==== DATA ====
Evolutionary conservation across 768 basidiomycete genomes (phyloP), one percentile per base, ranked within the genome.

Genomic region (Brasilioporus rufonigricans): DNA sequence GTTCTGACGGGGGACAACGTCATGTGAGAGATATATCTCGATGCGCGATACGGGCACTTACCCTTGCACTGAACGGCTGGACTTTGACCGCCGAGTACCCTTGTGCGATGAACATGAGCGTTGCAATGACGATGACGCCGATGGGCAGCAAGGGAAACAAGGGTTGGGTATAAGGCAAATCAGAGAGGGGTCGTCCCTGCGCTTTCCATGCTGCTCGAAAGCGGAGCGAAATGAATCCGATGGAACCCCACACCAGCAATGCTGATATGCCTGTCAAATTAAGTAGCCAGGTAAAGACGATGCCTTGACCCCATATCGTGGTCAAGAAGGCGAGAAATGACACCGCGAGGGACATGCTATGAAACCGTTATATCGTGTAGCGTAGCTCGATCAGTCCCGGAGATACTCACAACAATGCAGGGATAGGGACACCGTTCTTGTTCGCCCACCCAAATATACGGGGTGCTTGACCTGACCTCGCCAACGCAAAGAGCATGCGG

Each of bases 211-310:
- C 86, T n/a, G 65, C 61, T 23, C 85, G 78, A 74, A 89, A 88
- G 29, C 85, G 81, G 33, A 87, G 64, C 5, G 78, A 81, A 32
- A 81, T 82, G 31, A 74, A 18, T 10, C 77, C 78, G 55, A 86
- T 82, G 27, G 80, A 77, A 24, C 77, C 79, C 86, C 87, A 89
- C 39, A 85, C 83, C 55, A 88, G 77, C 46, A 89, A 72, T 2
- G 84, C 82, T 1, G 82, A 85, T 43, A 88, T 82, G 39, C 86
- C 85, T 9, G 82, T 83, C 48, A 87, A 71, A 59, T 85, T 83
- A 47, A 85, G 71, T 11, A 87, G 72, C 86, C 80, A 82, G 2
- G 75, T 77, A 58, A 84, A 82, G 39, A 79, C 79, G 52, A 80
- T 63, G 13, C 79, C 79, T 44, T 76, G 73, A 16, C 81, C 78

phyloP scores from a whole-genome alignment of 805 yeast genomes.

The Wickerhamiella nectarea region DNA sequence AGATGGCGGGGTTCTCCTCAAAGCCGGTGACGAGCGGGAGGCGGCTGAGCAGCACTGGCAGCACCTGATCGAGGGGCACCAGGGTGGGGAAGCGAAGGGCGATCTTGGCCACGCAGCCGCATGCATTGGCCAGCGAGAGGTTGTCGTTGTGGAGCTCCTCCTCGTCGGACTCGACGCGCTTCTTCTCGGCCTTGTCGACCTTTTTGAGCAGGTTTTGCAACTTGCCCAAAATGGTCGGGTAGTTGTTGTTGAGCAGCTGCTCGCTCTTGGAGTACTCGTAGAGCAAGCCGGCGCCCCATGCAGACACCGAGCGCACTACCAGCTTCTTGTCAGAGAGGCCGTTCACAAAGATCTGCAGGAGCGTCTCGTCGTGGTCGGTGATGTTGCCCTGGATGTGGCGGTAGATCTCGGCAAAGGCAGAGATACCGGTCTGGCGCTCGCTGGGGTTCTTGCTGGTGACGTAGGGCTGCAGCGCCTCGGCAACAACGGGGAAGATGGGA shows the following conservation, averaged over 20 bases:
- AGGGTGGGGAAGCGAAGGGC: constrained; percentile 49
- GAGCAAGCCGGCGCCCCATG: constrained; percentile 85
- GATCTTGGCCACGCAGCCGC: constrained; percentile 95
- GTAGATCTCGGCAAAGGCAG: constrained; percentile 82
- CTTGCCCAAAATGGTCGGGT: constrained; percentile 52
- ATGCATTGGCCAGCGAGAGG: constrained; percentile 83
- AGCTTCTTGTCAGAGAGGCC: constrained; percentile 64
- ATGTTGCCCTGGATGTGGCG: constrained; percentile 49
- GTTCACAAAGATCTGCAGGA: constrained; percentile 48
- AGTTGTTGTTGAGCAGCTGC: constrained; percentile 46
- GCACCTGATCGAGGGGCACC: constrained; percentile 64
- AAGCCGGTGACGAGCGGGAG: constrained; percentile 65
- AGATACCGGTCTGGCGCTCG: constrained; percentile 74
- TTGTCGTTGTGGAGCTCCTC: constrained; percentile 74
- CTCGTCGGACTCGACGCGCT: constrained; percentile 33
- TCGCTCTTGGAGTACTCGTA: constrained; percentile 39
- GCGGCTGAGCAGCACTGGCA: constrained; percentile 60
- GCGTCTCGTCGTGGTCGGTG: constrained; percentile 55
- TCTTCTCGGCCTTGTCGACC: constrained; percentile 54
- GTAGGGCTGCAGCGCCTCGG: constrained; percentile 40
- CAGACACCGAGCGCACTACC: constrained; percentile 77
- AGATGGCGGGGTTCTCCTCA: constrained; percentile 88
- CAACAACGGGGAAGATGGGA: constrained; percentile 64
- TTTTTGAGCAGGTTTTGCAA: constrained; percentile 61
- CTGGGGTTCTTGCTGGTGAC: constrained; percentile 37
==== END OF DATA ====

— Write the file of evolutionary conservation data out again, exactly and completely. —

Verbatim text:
Evolutionary conservation across 768 basidiomycete genomes (phyloP), one percentile per base, ranked within the genome.

Genomic region (Brasilioporus rufonigricans): DNA sequence GTTCTGACGGGGGACAACGTCATGTGAGAGATATATCTCGATGCGCGATACGGGCACTTACCCTTGCACTGAACGGCTGGACTTTGACCGCCGAGTACCCTTGTGCGATGAACATGAGCGTTGCAATGACGATGACGCCGATGGGCAGCAAGGGAAACAAGGGTTGGGTATAAGGCAAATCAGAGAGGGGTCGTCCCTGCGCTTTCCATGCTGCTCGAAAGCGGAGCGAAATGAATCCGATGGAACCCCACACCAGCAATGCTGATATGCCTGTCAAATTAAGTAGCCAGGTAAAGACGATGCCTTGACCCCATATCGTGGTCAAGAAGGCGAGAAATGACACCGCGAGGGACATGCTATGAAACCGTTATATCGTGTAGCGTAGCTCGATCAGTCCCGGAGATACTCACAACAATGCAGGGATAGGGACACCGTTCTTGTTCGCCCACCCAAATATACGGGGTGCTTGACCTGACCTCGCCAACGCAAAGAGCATGCGG

Each of bases 211-310:
- C 86, T n/a, G 65, C 61, T 23, C 85, G 78, A 74, A 89, A 88
- G 29, C 85, G 81, G 33, A 87, G 64, C 5, G 78, A 81, A 32
- A 81, T 82, G 31, A 74, A 18, T 10, C 77, C 78, G 55, A 86
- T 82, G 27, G 80, A 77, A 24, C 77, C 79, C 86, C 87, A 89
- C 39, A 85, C 83, C 55, A 88, G 77, C 46, A 89, A 72, T 2
- G 84, C 82, T 1, G 82, A 85, T 43, A 88, T 82, G 39, C 86
- C 85, T 9, G 82, T 83, C 48, A 87, A 71, A 59, T 85, T 83
- A 47, A 85, G 71, T 11, A 87, G 72, C 86, C 80, A 82, G 2
- G 75, T 77, A 58, A 84, A 82, G 39, A 79, C 79, G 52, A 80
- T 63, G 13, C 79, C 79, T 44, T 76, G 73, A 16, C 81, C 78

phyloP scores from a whole-genome alignment of 805 yeast genomes.

The Wickerhamiella nectarea region DNA sequence AGATGGCGGGGTTCTCCTCAAAGCCGGTGACGAGCGGGAGGCGGCTGAGCAGCACTGGCAGCACCTGATCGAGGGGCACCAGGGTGGGGAAGCGAAGGGCGATCTTGGCCACGCAGCCGCATGCATTGGCCAGCGAGAGGTTGTCGTTGTGGAGCTCCTCCTCGTCGGACTCGACGCGCTTCTTCTCGGCCTTGTCGACCTTTTTGAGCAGGTTTTGCAACTTGCCCAAAATGGTCGGGTAGTTGTTGTTGAGCAGCTGCTCGCTCTTGGAGTACTCGTAGAGCAAGCCGGCGCCCCATGCAGACACCGAGCGCACTACCAGCTTCTTGTCAGAGAGGCCGTTCACAAAGATCTGCAGGAGCGTCTCGTCGTGGTCGGTGATGTTGCCCTGGATGTGGCGGTAGATCTCGGCAAAGGCAGAGATACCGGTCTGGCGCTCGCTGGGGTTCTTGCTGGTGACGTAGGGCTGCAGCGCCTCGGCAACAACGGGGAAGATGGGA shows the following conservation, averaged over 20 bases:
- AGGGTGGGGAAGCGAAGGGC: constrained; percentile 49
- GAGCAAGCCGGCGCCCCATG: constrained; percentile 85
- GATCTTGGCCACGCAGCCGC: constrained; percentile 95
- GTAGATCTCGGCAAAGGCAG: constrained; percentile 82
- CTTGCCCAAAATGGTCGGGT: constrained; percentile 52
- ATGCATTGGCCAGCGAGAGG: constrained; percentile 83
- AGCTTCTTGTCAGAGAGGCC: constrained; percentile 64
- ATGTTGCCCTGGATGTGGCG: constrained; percentile 49
- GTTCACAAAGATCTGCAGGA: constrained; percentile 48
- AGTTGTTGTTGAGCAGCTGC: constrained; percentile 46
- GCACCTGATCGAGGGGCACC: constrained; percentile 64
- AAGCCGGTGACGAGCGGGAG: constrained; percentile 65
- AGATACCGGTCTGGCGCTCG: constrained; percentile 74
- TTGTCGTTGTGGAGCTCCTC: constrained; percentile 74
- CTCGTCGGACTCGACGCGCT: constrained; percentile 33
- TCGCTCTTGGAGTACTCGTA: constrained; percentile 39
- GCGGCTGAGCAGCACTGGCA: constrained; percentile 60
- GCGTCTCGTCGTGGTCGGTG: constrained; percentile 55
- TCTTCTCGGCCTTGTCGACC: constrained; percentile 54
- GTAGGGCTGCAGCGCCTCGG: constrained; percentile 40
- CAGACACCGAGCGCACTACC: constrained; percentile 77
- AGATGGCGGGGTTCTCCTCA: constrained; percentile 88
- CAACAACGGGGAAGATGGGA: constrained; percentile 64
- TTTTTGAGCAGGTTTTGCAA: constrained; percentile 61
- CTGGGGTTCTTGCTGGTGAC: constrained; percentile 37